Ed Miliband is a trendsetter: Labour’s youngest leader since the Second World War, Labour’s first Jewish leader and Labour’s first unmarried leader. His age, ethnicity and living arrangements have all generated comment – or, in the case of the Daily Mail, a puritanical spasm.
But not his nationality, which is surprising, given that the Labour Party has elected its first English leader for quarter of a century and its first English leader to represent an English parliamentary constituency since Harold Wilson. “English Ed.” Does it matter? Should it matter?
For an answer, it’s worth looking at some recent history. Gordon Brown wasn’t concerned about his nationality. He was totally paranoid about it.
I remember discussing a list of major policy priorities with a Brownite advisor just before the transition from Tony Blair. What, I asked, had the incoming Prime Minister identified as the key issues. “An English parliament”,
was the response. “You’re joking”, I said.
“No. Gordon thinks David Cameron is going to outflank us on it. It’ll be a major issue at the election.”
He didn’t. And it wasn’t.
“Gordon was obsessed”, recalls one former Government advisor. “He used to ring up the Department for Culture, Media and Sport every month demanding they sort out some photo call or press stunt with the England football team. He was convinced that, if he got enough photos of him next to Wayne Rooney, people would think he was English”.
Some of Brown’s efforts to downplay his Scottishness were comical, such as his fond remembrance of watching Paul Gascoigne score for England against Scotland in the 1996 European Championship. Other forays into nationalistic terrain were less amusing. His infamous boast of “British jobs for British workers” was a more toxic strand of the same strategy.
In fairness to Gordon Brown, his paranoia didn’t mean that people weren’t out to get him – quite the opposite. His Scottish origins were constantly deployed for negative effect by his enemies. “Dour Scot Gordon Brown” gained such wide currency that one frustrated aide said his boss was considering adopting “DSGB” as his initials.
Tony Blair also made a conscious, although less overt, attempt to conceal his Scottish origins. Before the 1997 general election, Robin Cook caused a mild kerfuffle by agreeing that the Shadow Cabinet was unbalanced in favour of the Scots. Unwisely, he included Blair among their number, resulting in an immediate call to his advisor. “Why’s Robin going round saying Tony is Scottish”. “Er, because he is?” “We know he is. But we don’t want everyone finding out”, came the frosty reply.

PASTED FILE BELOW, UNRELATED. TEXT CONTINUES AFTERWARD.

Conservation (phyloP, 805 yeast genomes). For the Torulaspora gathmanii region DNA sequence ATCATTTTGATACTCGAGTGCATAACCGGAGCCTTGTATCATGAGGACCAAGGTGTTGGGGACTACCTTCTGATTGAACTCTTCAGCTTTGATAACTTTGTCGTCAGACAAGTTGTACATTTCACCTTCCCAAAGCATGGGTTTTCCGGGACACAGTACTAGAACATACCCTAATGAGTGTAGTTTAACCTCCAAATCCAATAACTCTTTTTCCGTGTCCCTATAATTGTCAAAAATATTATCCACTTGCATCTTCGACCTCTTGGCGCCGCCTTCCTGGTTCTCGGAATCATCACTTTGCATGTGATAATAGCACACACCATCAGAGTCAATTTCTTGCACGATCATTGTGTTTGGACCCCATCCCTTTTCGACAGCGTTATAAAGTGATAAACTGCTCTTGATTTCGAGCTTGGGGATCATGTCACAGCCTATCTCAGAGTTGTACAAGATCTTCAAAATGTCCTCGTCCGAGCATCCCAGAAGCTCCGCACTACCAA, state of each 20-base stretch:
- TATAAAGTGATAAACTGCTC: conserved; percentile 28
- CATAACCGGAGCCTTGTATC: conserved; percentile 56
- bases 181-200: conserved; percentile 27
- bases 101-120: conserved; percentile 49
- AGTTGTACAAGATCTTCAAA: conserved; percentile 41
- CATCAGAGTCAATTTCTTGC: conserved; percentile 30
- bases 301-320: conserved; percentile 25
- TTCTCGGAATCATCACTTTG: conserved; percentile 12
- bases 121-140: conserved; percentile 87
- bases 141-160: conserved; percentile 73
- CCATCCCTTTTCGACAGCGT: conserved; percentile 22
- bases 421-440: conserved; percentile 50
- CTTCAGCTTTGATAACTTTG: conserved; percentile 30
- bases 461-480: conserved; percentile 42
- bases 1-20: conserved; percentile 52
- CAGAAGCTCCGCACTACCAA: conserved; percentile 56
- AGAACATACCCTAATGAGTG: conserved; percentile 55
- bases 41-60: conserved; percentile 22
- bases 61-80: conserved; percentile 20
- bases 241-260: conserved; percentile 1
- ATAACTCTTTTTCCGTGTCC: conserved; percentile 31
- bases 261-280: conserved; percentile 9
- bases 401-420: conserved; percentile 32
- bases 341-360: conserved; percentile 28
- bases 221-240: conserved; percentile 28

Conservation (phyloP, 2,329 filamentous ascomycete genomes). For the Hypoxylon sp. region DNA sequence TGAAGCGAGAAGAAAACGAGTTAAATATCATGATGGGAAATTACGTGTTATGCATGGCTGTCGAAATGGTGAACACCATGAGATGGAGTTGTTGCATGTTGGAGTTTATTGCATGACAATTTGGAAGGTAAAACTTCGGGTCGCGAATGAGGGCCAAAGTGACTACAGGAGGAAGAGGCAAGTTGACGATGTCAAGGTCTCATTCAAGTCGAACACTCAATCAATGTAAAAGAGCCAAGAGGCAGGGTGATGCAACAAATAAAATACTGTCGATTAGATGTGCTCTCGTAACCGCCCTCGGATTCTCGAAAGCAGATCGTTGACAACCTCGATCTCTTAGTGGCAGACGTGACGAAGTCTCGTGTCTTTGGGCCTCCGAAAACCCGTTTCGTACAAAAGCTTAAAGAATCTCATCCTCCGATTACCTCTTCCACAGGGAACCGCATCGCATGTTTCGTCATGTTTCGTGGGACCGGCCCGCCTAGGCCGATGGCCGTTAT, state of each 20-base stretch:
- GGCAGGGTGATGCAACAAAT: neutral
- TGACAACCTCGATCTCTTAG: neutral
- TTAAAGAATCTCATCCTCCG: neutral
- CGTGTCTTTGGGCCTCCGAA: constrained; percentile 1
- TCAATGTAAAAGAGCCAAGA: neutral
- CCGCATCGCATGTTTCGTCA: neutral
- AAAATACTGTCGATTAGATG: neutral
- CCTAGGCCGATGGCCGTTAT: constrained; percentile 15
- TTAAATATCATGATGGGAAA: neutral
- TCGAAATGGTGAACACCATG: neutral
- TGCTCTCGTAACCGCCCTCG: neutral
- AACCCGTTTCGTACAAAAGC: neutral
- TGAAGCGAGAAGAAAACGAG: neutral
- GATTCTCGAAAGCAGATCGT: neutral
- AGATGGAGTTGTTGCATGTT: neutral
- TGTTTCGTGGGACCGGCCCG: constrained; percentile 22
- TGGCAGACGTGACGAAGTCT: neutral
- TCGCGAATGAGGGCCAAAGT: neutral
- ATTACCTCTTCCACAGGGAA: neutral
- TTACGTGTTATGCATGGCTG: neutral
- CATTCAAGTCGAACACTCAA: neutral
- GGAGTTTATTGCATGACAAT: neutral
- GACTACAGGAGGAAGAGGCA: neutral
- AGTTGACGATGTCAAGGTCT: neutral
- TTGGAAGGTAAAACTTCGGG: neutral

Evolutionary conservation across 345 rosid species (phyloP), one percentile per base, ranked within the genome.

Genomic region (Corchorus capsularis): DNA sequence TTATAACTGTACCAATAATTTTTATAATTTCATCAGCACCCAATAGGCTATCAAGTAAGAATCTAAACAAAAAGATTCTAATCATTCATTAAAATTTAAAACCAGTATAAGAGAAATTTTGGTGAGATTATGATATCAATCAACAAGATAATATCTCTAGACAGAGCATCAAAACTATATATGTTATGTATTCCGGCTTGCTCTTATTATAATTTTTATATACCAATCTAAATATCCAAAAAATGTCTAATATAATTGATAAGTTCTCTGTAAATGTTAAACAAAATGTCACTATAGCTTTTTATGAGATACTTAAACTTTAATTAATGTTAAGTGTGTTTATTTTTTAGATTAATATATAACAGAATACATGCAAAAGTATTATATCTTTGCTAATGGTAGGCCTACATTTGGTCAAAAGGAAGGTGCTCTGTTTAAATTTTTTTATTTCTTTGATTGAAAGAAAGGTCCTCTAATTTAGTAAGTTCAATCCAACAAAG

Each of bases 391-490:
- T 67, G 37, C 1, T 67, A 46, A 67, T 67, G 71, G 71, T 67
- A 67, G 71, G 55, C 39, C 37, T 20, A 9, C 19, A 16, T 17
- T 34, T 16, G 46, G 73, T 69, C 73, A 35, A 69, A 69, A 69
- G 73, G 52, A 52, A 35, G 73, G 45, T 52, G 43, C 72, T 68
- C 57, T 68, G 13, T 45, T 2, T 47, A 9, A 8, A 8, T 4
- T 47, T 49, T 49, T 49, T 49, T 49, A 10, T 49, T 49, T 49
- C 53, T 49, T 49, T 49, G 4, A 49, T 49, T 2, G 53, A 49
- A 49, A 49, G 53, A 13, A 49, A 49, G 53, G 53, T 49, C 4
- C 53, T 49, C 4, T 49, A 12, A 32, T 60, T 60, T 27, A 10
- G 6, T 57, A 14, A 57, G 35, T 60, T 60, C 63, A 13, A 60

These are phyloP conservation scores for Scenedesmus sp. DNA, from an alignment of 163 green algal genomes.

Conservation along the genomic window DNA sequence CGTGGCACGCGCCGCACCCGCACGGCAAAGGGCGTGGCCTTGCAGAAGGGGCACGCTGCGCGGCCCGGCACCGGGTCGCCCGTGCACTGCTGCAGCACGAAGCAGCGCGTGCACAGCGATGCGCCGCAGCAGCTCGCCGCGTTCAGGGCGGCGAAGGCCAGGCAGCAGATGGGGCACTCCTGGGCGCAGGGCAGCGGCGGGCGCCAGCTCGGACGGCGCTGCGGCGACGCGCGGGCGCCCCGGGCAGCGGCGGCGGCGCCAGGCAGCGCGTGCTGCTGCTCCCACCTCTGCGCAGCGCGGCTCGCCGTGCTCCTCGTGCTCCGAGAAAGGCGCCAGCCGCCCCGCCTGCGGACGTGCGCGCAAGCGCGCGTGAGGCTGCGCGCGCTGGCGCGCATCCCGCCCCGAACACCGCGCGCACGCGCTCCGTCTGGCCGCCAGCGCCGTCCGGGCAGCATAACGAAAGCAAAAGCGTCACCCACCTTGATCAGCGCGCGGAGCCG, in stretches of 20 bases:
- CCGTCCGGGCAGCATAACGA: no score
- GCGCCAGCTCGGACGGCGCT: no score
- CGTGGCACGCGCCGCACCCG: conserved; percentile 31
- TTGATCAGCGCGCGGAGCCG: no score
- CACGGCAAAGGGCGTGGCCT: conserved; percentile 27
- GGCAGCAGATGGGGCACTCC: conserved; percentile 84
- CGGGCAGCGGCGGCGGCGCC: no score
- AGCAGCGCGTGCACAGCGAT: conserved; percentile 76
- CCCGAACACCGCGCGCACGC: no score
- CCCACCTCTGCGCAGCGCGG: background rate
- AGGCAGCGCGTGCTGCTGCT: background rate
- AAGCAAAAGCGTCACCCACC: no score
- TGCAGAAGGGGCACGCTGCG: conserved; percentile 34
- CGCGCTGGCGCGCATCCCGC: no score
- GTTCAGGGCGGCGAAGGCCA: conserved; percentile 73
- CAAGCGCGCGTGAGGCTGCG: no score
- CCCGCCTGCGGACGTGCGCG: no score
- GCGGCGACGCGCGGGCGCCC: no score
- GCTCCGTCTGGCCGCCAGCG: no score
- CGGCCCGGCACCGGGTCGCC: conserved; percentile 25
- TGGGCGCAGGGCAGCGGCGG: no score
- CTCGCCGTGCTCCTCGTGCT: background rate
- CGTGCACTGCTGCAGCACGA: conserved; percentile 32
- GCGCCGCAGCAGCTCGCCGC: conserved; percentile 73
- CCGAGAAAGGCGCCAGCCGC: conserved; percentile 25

Sensitivity over the Labour leaders’ nationality can be traced back to Neil Kinnock’s “Welsh windbag” moniker. Some claim that Kinnock’s Welshness was a significant factor in Labour’s defeat at both the 1987 and 1992 elections. Others think a legacy of unilateralism in nuclear disarmament and a pledge to end the cap on National Insurance contributions may also have had something to do with it. These may be moot points now, but an impression formed that the nationality of political leaders matters.
And that view is about gain significant currency. Patrick Diamond and Giles Radice have just published Southern Discomfort Again, an analysis of the political cleansing of Labour from southern England at the 2010 general election. It makes for sober reading. In the south-east, south-west and eastern regions, Labour won only 10 out of 197 seats. In the south of England and the Midlands as a whole, Labour now holds only 49 out of 302 seats.
The Diamond and Radice study does not focus directly on nationality and specifically that of the Labour Party leader. But its examination of the defeat touches on a number of related themes: the backlash on immigration backlash, empathy for “typical voter” Gillian Duffy, a loss of identity and an inability to relate to Gordon Brown.
These issues will find echoes on the left, as well as the right. “We have a Welsh Labour, we have a Scottish Labour, we don’t have an English Labour”, Jon Cruddas pointed out at a recent Fabian Society meeting entitled “Can Labour Speak To England?” He said the party is facing “a distinctly English crisis – that Labour must now respond to by learning from our own comparative history. We are obliged to re-anchor Labour in the ordinary, mainstream culture of the country.”
So we are likely to be hearing quite a bit from “ English Ed” over the next few months. It will be his unique brand of Englishness. He will not arrive at Prime Minister’s Questions draped in a St George’s flag and challenge the Tory benches to come and have a go if they think they’re hard enough – well, at least not unless the opinion polls get really bad.
But we can expect much talk of diversity, tolerance and typical English fair play. If patriotism is the last refuge of a scoundrel, benign nationalism is the first destination of the Labour politician seeking an answer to his party’s painful predicament.
Coleen Rooney has been warned. Her husband may well again find himself in the company of unscrupulous hangers-on. People are going to try to get their hands his Englishness.
Ed Miliband is Labour’s first English leader for a quarter of a century. And he’s probably going to start bragging about it.